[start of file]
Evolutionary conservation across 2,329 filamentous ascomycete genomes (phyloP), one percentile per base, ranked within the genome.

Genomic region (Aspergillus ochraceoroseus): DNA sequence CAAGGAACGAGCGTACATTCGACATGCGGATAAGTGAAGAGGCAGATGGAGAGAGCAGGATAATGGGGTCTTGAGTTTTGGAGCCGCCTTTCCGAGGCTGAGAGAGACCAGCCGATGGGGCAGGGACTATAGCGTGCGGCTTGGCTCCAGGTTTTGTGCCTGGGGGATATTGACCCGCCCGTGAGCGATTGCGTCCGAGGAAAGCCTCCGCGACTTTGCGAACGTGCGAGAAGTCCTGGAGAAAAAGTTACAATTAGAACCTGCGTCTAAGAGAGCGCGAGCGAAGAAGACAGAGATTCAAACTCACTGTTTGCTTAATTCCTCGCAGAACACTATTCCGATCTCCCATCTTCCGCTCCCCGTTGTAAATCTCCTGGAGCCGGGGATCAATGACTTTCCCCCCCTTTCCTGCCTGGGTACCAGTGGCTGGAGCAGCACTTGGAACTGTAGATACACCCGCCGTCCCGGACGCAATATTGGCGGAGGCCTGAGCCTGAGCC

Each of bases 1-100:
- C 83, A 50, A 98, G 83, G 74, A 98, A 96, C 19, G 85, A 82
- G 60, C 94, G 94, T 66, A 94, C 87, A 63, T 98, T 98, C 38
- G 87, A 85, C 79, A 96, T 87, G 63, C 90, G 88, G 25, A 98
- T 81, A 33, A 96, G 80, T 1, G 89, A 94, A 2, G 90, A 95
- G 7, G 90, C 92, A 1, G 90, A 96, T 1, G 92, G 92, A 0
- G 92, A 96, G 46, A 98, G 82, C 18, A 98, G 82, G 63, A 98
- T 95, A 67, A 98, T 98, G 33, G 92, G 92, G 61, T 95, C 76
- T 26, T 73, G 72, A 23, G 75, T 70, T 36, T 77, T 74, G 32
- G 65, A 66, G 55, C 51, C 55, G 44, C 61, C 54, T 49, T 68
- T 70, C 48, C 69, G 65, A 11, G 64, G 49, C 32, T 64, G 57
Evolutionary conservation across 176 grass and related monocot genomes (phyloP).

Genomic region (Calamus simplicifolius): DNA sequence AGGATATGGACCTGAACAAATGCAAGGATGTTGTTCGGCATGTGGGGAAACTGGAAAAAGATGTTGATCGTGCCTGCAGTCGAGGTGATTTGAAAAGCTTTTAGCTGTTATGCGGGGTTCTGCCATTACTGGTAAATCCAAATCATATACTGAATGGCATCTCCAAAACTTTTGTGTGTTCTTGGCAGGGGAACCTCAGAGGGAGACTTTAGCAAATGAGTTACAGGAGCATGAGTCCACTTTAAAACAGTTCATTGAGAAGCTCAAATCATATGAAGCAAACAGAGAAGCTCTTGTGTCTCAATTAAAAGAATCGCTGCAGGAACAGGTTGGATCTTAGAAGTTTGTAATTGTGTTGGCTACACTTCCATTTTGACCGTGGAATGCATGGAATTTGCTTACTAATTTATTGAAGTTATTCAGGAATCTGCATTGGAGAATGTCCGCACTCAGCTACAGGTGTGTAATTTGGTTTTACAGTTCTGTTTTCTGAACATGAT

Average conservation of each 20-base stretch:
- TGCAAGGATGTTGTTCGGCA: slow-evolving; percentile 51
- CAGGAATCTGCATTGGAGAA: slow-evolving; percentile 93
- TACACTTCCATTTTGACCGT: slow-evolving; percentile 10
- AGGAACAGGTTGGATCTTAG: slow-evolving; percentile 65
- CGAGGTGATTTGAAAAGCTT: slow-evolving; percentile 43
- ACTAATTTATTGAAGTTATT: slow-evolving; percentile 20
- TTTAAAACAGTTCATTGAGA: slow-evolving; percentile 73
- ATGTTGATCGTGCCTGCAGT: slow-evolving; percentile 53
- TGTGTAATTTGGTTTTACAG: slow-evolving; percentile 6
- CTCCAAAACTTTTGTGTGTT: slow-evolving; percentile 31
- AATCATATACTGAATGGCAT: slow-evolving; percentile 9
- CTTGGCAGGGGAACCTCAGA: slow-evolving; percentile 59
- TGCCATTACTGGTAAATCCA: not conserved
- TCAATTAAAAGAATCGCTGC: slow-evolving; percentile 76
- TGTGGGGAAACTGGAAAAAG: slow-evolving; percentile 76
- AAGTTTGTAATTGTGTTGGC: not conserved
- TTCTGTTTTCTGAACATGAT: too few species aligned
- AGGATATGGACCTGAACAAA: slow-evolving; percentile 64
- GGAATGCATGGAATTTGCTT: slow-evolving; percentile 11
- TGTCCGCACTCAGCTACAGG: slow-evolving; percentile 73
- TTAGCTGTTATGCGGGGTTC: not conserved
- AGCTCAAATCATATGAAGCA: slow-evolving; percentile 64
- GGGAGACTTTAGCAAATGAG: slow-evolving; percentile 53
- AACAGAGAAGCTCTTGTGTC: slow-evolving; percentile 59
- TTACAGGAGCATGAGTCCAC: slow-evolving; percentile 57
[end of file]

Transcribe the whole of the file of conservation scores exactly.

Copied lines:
Evolutionary conservation across 2,329 filamentous ascomycete genomes (phyloP), one percentile per base, ranked within the genome.

Genomic region (Aspergillus ochraceoroseus): DNA sequence CAAGGAACGAGCGTACATTCGACATGCGGATAAGTGAAGAGGCAGATGGAGAGAGCAGGATAATGGGGTCTTGAGTTTTGGAGCCGCCTTTCCGAGGCTGAGAGAGACCAGCCGATGGGGCAGGGACTATAGCGTGCGGCTTGGCTCCAGGTTTTGTGCCTGGGGGATATTGACCCGCCCGTGAGCGATTGCGTCCGAGGAAAGCCTCCGCGACTTTGCGAACGTGCGAGAAGTCCTGGAGAAAAAGTTACAATTAGAACCTGCGTCTAAGAGAGCGCGAGCGAAGAAGACAGAGATTCAAACTCACTGTTTGCTTAATTCCTCGCAGAACACTATTCCGATCTCCCATCTTCCGCTCCCCGTTGTAAATCTCCTGGAGCCGGGGATCAATGACTTTCCCCCCCTTTCCTGCCTGGGTACCAGTGGCTGGAGCAGCACTTGGAACTGTAGATACACCCGCCGTCCCGGACGCAATATTGGCGGAGGCCTGAGCCTGAGCC

Each of bases 1-100:
- C 83, A 50, A 98, G 83, G 74, A 98, A 96, C 19, G 85, A 82
- G 60, C 94, G 94, T 66, A 94, C 87, A 63, T 98, T 98, C 38
- G 87, A 85, C 79, A 96, T 87, G 63, C 90, G 88, G 25, A 98
- T 81, A 33, A 96, G 80, T 1, G 89, A 94, A 2, G 90, A 95
- G 7, G 90, C 92, A 1, G 90, A 96, T 1, G 92, G 92, A 0
- G 92, A 96, G 46, A 98, G 82, C 18, A 98, G 82, G 63, A 98
- T 95, A 67, A 98, T 98, G 33, G 92, G 92, G 61, T 95, C 76
- T 26, T 73, G 72, A 23, G 75, T 70, T 36, T 77, T 74, G 32
- G 65, A 66, G 55, C 51, C 55, G 44, C 61, C 54, T 49, T 68
- T 70, C 48, C 69, G 65, A 11, G 64, G 49, C 32, T 64, G 57
Evolutionary conservation across 176 grass and related monocot genomes (phyloP).

Genomic region (Calamus simplicifolius): DNA sequence AGGATATGGACCTGAACAAATGCAAGGATGTTGTTCGGCATGTGGGGAAACTGGAAAAAGATGTTGATCGTGCCTGCAGTCGAGGTGATTTGAAAAGCTTTTAGCTGTTATGCGGGGTTCTGCCATTACTGGTAAATCCAAATCATATACTGAATGGCATCTCCAAAACTTTTGTGTGTTCTTGGCAGGGGAACCTCAGAGGGAGACTTTAGCAAATGAGTTACAGGAGCATGAGTCCACTTTAAAACAGTTCATTGAGAAGCTCAAATCATATGAAGCAAACAGAGAAGCTCTTGTGTCTCAATTAAAAGAATCGCTGCAGGAACAGGTTGGATCTTAGAAGTTTGTAATTGTGTTGGCTACACTTCCATTTTGACCGTGGAATGCATGGAATTTGCTTACTAATTTATTGAAGTTATTCAGGAATCTGCATTGGAGAATGTCCGCACTCAGCTACAGGTGTGTAATTTGGTTTTACAGTTCTGTTTTCTGAACATGAT

Average conservation of each 20-base stretch:
- TGCAAGGATGTTGTTCGGCA: slow-evolving; percentile 51
- CAGGAATCTGCATTGGAGAA: slow-evolving; percentile 93
- TACACTTCCATTTTGACCGT: slow-evolving; percentile 10
- AGGAACAGGTTGGATCTTAG: slow-evolving; percentile 65
- CGAGGTGATTTGAAAAGCTT: slow-evolving; percentile 43
- ACTAATTTATTGAAGTTATT: slow-evolving; percentile 20
- TTTAAAACAGTTCATTGAGA: slow-evolving; percentile 73
- ATGTTGATCGTGCCTGCAGT: slow-evolving; percentile 53
- TGTGTAATTTGGTTTTACAG: slow-evolving; percentile 6
- CTCCAAAACTTTTGTGTGTT: slow-evolving; percentile 31
- AATCATATACTGAATGGCAT: slow-evolving; percentile 9
- CTTGGCAGGGGAACCTCAGA: slow-evolving; percentile 59
- TGCCATTACTGGTAAATCCA: not conserved
- TCAATTAAAAGAATCGCTGC: slow-evolving; percentile 76
- TGTGGGGAAACTGGAAAAAG: slow-evolving; percentile 76
- AAGTTTGTAATTGTGTTGGC: not conserved
- TTCTGTTTTCTGAACATGAT: too few species aligned
- AGGATATGGACCTGAACAAA: slow-evolving; percentile 64
- GGAATGCATGGAATTTGCTT: slow-evolving; percentile 11
- TGTCCGCACTCAGCTACAGG: slow-evolving; percentile 73
- TTAGCTGTTATGCGGGGTTC: not conserved
- AGCTCAAATCATATGAAGCA: slow-evolving; percentile 64
- GGGAGACTTTAGCAAATGAG: slow-evolving; percentile 53
- AACAGAGAAGCTCTTGTGTC: slow-evolving; percentile 59
- TTACAGGAGCATGAGTCCAC: slow-evolving; percentile 57